The deal is done - Page 2

Lennar's massive redevelopment plan gets the green light despite unaddressed concerns

Members of the building trades strongly encouraged the Board of Supervisors to approve Lennar's development plan on July 27

Although the board's July 27 vote was a relief for termed-out Sup. Sophie Maxwell, its failure to support the no-bridge alternative, increased affordability standards, and an air quality analysis could result in expensive and time-consuming litigation, Feinstein warns.

And although Sups. Chris Daly, Ross Mirkarimi, David Campos, John Avalos, and Eric Mar supported all three of these amendments, they were ultimately thwarted by a redevelopment law that limits the city's control of such projects.

During the meeting, Daly acknowledged that it would be impossible for Lennar to meet his 50 percent affordability amendment. But he noted that if the project becomes too expensive "there's going to be a pretty new neighborhood with lots of white folks living in the Bayview."

But after Michael Cohen, Newsom's top economic advisor, said the project would not be financially viable with 50 percent affordability, Sups. Chiu, Maxwell, Bevan Dufty, Michela Alioto-Pier, Carmen Chu, and Sean Elsbernd voted against Daly's amendment.

These same six supervisors voted against Mirkarimi's proposal to eliminate plans for a bridge across Yosemite Slough, even though Cohen was unable to point to any economic analysis to support Lennar's claims that the bridge is necessary.

Arc Ecology owner Saul Bloom, whose nonprofit did studies indicating that an alternative route wrapping around the slough is feasible, says Lennar's plan illustrates the problem that San Francisco has with development. "Elected officials couldn't do anything," he said, except give the nod to a plan he describes as "developed by a mayoral administration and approved by that mayor's political appointees [on the Redevelopment Agency board]," Bloom said.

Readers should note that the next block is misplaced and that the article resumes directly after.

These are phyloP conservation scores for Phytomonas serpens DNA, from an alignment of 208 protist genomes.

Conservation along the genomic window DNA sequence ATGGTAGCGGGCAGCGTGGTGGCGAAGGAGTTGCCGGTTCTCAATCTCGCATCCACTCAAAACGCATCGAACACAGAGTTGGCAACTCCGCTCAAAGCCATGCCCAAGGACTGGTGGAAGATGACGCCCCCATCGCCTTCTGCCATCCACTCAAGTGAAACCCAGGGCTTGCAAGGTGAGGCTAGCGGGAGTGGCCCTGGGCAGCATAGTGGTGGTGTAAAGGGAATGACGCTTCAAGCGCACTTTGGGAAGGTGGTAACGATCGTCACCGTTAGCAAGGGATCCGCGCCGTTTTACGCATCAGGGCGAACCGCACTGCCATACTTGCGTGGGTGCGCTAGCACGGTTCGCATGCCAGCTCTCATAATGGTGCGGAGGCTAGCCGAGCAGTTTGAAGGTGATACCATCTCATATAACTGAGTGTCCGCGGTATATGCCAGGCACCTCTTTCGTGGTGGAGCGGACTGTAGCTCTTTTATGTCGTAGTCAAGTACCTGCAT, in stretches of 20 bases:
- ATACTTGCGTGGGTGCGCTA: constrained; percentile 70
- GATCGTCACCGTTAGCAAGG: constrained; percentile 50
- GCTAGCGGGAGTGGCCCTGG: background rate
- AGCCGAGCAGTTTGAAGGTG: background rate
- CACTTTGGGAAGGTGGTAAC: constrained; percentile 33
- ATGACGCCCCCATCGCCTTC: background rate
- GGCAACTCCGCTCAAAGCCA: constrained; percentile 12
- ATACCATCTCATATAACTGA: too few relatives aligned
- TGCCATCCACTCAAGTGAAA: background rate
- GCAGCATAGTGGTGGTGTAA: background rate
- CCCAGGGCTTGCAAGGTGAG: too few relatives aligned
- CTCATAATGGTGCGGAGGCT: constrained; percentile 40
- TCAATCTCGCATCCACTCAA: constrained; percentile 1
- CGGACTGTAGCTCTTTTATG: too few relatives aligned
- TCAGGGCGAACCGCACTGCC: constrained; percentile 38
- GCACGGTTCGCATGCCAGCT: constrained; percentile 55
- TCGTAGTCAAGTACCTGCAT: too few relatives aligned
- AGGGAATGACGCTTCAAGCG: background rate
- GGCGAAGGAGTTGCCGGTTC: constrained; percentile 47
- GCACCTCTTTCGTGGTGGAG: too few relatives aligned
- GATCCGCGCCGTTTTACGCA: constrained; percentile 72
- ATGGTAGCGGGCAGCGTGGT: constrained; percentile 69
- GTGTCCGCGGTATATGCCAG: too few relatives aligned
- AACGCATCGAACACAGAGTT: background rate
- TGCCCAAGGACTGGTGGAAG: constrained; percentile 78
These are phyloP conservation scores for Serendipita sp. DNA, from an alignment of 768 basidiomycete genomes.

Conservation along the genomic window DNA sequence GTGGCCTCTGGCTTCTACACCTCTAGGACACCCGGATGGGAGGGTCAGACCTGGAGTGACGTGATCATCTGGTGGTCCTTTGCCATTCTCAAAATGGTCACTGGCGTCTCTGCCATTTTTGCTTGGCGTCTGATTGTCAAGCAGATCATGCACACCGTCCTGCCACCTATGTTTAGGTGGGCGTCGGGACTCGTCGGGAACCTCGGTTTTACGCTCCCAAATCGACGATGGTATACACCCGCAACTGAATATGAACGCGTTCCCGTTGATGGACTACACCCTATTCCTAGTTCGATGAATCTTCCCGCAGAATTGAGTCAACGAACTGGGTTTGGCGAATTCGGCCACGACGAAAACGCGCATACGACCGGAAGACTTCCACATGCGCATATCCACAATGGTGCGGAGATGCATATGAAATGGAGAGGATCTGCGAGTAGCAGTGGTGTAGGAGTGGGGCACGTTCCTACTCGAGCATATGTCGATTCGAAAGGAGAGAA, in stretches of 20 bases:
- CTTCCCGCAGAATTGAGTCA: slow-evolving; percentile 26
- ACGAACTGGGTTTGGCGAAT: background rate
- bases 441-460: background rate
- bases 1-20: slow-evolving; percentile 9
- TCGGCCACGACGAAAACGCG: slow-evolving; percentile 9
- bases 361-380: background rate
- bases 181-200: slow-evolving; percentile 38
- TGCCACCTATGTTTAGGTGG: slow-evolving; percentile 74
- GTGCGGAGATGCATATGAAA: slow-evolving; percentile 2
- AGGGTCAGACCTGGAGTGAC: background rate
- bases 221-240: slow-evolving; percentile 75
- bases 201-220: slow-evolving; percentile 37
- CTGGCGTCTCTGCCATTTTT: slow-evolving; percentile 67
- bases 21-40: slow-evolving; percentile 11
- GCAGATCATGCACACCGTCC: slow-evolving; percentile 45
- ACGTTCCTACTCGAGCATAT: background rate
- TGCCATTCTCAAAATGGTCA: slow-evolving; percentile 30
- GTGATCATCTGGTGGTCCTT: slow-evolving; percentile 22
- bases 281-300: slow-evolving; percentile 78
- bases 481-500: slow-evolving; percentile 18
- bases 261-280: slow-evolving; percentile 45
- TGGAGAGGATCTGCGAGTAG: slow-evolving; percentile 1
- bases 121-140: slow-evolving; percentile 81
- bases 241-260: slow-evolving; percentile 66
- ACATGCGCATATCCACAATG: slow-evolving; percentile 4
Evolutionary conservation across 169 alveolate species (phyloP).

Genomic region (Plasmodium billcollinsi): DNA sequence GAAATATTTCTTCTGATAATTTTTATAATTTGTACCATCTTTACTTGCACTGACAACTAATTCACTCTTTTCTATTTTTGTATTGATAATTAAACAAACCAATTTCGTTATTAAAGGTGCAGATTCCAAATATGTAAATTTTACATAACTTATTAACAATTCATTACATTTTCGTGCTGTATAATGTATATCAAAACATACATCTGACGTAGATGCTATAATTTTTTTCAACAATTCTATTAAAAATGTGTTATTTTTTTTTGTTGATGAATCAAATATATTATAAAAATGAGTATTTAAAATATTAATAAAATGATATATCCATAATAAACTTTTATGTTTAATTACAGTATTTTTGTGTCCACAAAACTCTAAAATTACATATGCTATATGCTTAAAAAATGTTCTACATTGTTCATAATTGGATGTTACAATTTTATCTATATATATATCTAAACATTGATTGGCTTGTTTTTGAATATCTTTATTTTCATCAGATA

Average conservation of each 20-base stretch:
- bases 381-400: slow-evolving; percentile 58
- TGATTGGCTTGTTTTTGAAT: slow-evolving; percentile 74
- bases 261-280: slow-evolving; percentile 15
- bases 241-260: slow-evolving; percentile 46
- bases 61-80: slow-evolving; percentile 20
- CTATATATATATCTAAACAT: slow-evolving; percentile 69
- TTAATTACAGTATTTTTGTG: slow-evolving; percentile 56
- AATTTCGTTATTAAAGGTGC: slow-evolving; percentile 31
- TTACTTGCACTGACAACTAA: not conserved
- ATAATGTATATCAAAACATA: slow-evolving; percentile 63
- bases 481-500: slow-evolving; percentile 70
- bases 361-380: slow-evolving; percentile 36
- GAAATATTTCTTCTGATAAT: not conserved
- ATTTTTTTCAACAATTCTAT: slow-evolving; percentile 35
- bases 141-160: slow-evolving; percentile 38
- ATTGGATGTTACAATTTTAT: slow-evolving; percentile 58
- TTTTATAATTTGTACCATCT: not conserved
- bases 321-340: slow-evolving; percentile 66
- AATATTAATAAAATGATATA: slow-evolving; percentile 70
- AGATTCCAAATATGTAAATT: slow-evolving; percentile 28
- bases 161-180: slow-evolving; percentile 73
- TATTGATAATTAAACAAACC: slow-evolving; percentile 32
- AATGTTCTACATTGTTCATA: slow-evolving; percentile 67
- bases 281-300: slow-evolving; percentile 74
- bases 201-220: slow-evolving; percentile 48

"The message that the environmental community takes away from all this is that it doesn't pay to play well," Bloom continued. "No matter how much you spend to try and ensure that litigation is not the only way to obtain the desired outcome, ultimately the message that comes back from the city and the developer is 'sue us!' That brings out the worst political conduct, not the most appropriate."

Feinstein wouldn't confirm that a Sierra Club lawsuit is imminent, but predicted that if the coalition — which includes Golden Gate Audubon, the California Native Plant Society, and SF Tomorrow — goes to court, it's likely to win. "If we do litigate, we'll probably do it on a wide range of issues," Feinstein said. "They approved a fatally flawed document, and they could provide no documented evidence of the need for a bridge — and admitted that publicly."

Feinstein contends that Lennar's plan has been a runaway project from the get-go. "The idea was to march it through before the mayor is gone with little regard for process. And despite all the much vaunted public meetings, little in the plan has changed," he said.

Feinstein added that he was disappointed in Chiu's stance on the bridge. "There were five supervisors in the Newsom camp, but as board President, Chiu had a responsibility to be more vigilant," he said. "We told him what's wrong with the bridge plan, but he didn't share our view."

"This is a rare opportunity," Maxwell said before the board's final vote. "It focuses public and private investment into an area that has lacked it in the past. It's unmatched by any development project in San Francisco. This project is large and complicated, no doubt. But let us not be fearful of this project because of its scale, because how else can we transform a neglected landscape?"

But project opponents say everyone should fear a deal that required the board to ask Lennar's approval to amend a plan that was pitched by the Newsom administration and approved by a bunch of mayoral appointees on the Redevelopment Commission with little chance for elected officials to make changes.